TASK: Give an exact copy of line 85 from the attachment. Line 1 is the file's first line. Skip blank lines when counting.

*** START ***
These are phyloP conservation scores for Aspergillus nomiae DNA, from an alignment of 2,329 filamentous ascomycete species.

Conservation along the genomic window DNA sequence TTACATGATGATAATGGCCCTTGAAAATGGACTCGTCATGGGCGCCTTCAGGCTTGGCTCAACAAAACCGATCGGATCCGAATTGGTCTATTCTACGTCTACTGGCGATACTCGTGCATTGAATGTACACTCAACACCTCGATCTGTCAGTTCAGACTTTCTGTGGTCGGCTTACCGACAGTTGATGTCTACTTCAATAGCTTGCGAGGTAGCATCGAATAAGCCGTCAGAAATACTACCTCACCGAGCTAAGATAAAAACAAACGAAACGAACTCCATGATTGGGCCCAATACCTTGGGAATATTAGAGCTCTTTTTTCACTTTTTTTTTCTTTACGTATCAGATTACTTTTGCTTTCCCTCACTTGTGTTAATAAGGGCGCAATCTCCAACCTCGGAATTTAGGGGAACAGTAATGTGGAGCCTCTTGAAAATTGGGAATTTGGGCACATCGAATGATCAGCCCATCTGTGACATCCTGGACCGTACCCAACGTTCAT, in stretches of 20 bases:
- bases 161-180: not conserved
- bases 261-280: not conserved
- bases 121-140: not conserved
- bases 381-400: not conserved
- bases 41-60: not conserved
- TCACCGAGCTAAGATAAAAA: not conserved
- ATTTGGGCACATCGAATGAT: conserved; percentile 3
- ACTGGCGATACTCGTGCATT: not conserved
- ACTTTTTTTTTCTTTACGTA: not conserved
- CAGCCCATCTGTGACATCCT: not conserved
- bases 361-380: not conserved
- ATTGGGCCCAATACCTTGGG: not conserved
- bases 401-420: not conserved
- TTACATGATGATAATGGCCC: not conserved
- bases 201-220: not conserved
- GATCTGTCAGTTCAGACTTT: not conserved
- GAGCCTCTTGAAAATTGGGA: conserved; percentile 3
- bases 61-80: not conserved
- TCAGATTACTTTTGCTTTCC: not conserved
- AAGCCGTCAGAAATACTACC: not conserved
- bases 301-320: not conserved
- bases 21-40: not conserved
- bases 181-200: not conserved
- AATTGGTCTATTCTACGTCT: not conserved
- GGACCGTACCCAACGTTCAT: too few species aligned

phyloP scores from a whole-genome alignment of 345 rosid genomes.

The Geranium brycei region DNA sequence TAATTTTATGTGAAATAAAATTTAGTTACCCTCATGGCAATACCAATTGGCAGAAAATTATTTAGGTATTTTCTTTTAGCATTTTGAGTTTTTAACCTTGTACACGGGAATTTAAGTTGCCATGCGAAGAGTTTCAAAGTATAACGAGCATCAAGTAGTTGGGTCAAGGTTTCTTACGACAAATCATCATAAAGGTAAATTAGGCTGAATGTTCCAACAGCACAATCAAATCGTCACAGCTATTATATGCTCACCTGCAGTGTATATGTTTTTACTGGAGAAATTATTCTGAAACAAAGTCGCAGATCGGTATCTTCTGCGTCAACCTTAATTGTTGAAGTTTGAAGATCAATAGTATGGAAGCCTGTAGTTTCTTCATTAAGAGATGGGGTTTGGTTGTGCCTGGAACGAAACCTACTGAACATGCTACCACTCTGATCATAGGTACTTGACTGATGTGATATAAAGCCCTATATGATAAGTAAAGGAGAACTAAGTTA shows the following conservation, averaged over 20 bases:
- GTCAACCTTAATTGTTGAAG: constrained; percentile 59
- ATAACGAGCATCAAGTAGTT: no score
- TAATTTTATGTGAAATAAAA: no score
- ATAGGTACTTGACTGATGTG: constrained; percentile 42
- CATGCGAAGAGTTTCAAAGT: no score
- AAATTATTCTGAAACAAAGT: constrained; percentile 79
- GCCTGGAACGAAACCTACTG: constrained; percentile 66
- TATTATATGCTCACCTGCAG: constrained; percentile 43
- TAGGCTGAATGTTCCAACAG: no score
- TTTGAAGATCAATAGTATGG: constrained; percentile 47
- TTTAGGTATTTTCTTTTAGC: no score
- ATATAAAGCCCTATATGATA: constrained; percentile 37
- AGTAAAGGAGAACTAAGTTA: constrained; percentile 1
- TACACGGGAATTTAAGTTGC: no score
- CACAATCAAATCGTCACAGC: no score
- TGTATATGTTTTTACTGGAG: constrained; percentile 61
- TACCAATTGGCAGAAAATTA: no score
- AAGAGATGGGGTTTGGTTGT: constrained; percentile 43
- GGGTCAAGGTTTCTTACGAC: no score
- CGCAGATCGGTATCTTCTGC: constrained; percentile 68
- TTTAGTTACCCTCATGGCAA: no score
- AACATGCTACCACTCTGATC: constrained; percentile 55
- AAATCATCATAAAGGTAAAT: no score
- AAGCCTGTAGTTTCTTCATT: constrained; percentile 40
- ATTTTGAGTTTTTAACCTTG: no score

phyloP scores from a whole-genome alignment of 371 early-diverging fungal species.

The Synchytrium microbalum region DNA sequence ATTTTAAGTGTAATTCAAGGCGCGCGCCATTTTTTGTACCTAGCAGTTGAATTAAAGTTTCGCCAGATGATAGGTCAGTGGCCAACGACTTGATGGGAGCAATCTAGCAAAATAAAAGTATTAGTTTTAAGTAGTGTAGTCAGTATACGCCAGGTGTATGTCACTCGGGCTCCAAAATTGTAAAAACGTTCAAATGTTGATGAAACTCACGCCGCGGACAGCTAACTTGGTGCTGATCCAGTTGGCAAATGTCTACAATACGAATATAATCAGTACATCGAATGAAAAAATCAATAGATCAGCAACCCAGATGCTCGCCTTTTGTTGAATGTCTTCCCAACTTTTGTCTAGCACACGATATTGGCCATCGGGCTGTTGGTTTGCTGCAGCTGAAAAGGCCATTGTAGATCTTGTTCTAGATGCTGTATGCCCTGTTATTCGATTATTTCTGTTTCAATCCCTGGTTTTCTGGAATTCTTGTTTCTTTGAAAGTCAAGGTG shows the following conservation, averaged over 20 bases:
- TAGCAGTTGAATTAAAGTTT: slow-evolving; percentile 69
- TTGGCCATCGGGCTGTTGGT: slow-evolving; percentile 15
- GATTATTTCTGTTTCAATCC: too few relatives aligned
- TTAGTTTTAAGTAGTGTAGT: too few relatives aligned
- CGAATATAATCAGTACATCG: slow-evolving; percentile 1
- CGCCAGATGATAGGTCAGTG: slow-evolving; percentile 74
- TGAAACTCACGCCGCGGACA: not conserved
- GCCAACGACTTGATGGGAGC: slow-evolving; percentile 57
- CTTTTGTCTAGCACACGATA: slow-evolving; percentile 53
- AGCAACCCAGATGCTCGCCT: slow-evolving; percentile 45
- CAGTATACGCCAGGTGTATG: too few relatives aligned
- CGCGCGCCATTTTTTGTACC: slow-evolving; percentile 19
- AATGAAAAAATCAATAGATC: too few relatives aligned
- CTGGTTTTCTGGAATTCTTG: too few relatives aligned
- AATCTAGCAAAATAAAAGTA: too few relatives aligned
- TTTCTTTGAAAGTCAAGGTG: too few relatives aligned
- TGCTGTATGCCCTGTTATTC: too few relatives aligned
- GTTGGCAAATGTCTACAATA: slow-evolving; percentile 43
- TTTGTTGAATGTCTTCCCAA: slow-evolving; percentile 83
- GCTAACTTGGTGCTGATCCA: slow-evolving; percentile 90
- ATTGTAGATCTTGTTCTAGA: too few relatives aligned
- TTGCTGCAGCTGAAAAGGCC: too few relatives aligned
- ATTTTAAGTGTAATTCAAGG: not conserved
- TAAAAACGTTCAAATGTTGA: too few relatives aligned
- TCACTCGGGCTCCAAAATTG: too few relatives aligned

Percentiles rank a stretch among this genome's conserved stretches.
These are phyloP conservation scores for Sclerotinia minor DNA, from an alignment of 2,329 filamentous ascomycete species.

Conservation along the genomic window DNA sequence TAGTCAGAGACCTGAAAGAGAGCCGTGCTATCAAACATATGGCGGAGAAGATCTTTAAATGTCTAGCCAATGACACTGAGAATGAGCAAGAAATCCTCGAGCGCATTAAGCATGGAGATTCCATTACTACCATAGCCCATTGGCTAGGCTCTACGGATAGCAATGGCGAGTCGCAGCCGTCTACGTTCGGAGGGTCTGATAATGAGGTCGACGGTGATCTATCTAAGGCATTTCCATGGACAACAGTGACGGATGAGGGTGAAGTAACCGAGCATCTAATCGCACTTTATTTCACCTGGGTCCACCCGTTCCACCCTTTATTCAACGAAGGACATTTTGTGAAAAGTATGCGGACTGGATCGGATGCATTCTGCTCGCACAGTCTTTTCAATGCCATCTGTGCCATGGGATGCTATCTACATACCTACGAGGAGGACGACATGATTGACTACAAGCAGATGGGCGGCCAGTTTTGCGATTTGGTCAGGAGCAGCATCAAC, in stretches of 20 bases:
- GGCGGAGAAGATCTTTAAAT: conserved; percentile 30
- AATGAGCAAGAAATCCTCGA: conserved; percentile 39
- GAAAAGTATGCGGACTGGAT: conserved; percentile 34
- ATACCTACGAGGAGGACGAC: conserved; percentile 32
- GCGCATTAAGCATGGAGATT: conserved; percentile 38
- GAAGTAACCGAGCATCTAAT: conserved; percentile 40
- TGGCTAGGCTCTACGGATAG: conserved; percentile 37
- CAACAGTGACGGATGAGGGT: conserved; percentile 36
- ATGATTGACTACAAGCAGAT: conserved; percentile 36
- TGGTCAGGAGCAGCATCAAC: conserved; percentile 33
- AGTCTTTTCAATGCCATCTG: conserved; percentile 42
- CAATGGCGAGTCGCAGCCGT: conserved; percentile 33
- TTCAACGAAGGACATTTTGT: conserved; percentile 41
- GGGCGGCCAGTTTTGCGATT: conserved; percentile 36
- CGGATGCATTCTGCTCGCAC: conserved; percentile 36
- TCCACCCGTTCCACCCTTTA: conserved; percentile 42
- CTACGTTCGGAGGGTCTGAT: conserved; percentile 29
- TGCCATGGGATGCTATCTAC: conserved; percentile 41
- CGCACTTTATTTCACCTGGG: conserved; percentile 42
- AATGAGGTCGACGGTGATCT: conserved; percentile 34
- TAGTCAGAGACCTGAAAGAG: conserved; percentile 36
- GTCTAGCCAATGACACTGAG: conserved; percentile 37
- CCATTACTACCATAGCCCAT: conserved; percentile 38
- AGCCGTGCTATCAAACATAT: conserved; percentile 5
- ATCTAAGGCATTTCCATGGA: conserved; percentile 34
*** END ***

- GGCGGAGAAGATCTTTAAAT: conserved; percentile 30